The Syrian opposition has reached a common vision about a negotiated political solution to the Syrian crisis in accordance with Geneva Communiqué of 2012 and the relevant UN resolutions. The common vision would see the basic principles of the Syrian Revolution preserved.
A two-day meeting was held in the Saudi capital, Riyadh, bringing together representatives of rebel groups and a wide spectrum of the Syrian opposition, inside and outside Syria, representing all components of the Syrian society.
At the end of the meeting, a statement was issued by the participants.
The Participants agreed to form a supreme negotiating committee whose task will be to select the negotiating delegation representing the Syrian opposition in any future negotiations with the Assad regime.
The Syrian opposition forces reiterated commitment to Syria’s territorial integrity and building a sovereign civil state based on administrative decentralization.
The participants at the Riyadh meeting backed the formation of a democratic pluralistic regime that represents all sectors of the Syrian society, with women playing an important role and with no discrimination against people regardless of their religious, denominational or ethnic backgrounds. Adherence to Human rights, equality among citizens, transparency, accountability and the rule of law would be the pillars of this new regime.
Participants committed to preserving Syria’s state institutions and restructuring the army and security services. They stressed their rejection of terrorism in all its forms and sources, including terrorism by the Assad regime and the sectarian militias fighting alongside it.
The final statement also called on all foreign militias and armed groups, including those who have been recruited to fight the Syrian people, to withdraw from Syria.
The meeting underlined that a political solution must be reached in accordance with UN resolutions and with international guarantees. The process of political transition in Syria is the responsibility of the Syrians who, whilst preserving the sovereignty of Syria, will need the international community’s full backing.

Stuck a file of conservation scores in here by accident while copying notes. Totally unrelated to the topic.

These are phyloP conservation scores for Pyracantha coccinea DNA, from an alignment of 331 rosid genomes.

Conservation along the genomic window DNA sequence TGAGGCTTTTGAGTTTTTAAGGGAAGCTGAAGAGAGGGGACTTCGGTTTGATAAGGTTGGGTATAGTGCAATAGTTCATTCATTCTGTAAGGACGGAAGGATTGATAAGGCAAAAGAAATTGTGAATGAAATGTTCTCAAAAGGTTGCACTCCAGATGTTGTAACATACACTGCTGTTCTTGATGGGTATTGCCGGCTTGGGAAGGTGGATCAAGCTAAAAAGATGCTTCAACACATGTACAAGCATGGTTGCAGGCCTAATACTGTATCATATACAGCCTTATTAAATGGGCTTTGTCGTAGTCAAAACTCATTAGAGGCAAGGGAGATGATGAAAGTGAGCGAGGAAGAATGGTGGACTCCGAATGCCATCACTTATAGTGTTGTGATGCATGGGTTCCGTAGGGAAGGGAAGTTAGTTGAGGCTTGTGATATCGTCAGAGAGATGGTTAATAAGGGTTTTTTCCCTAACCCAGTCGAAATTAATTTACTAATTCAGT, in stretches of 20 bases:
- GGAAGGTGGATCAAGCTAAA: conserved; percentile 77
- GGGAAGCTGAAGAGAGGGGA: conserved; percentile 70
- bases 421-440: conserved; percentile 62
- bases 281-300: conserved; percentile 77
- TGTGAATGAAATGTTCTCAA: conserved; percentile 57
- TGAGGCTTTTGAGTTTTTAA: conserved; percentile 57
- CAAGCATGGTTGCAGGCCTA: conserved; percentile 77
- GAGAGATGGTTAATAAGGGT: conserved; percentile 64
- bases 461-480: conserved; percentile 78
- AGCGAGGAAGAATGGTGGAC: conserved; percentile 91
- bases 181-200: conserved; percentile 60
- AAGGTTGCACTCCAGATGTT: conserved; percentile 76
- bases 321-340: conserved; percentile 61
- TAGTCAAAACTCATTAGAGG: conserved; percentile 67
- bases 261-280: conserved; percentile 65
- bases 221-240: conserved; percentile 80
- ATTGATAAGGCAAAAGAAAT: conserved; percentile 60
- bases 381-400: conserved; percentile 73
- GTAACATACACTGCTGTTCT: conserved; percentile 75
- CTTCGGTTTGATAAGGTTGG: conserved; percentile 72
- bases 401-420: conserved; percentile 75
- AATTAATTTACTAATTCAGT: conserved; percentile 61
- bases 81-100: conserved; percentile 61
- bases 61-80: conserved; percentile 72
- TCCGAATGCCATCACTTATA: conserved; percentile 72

Participants, furthermore, agreed that the goal of a political settlement is to establish a state where all of its citizens have equal rights. The participants also reaffirmed that Assad and the pillars of his regime cannot be part of the transitional process or any future political settlement.
The meeting’s final statement expressed the participants’ willingness to enter into negotiations with representatives of the Assad regime in accordance with the Geneva Communiqué of 2012 and the relevant UN resolutions. These negotiations must be conducted under the auspices of the United Nations and with the support of the International Syria Support Group (ISSG). A timeframe for this process must be agreed upon with the United Nations.
An agreement was reached at the meeting to set up a committee to hold negotiations with representatives of the Assad regime. Members of this committee would have to give up their right to participate in a transitional governing body emerging from the negotiations.
Participants also called on the United Nations and the international community to force the Assad regime to take confidence-building measures before launching the negotiating process. These would include abolishing death sentences handed to Syrian political dissidents, the release of detainees, lifting sieges across Syria, giving access to humanitarian aid convoys, allowing refugees to return to their homes, stopping forced displacement and putting an immediate end to the bombardment of civilian populations with barrel bombs and other weapons.
Participants reaffirmed their commitment to the clauses regarding the transitional period in Syria defined in the 2012 Geneva Communiqué; especially to the formation of transitional governing body with full executive powers. They also expressed the need to reach a cease-fire based on the conditions to be agreed upon when a transitional governing body is formed.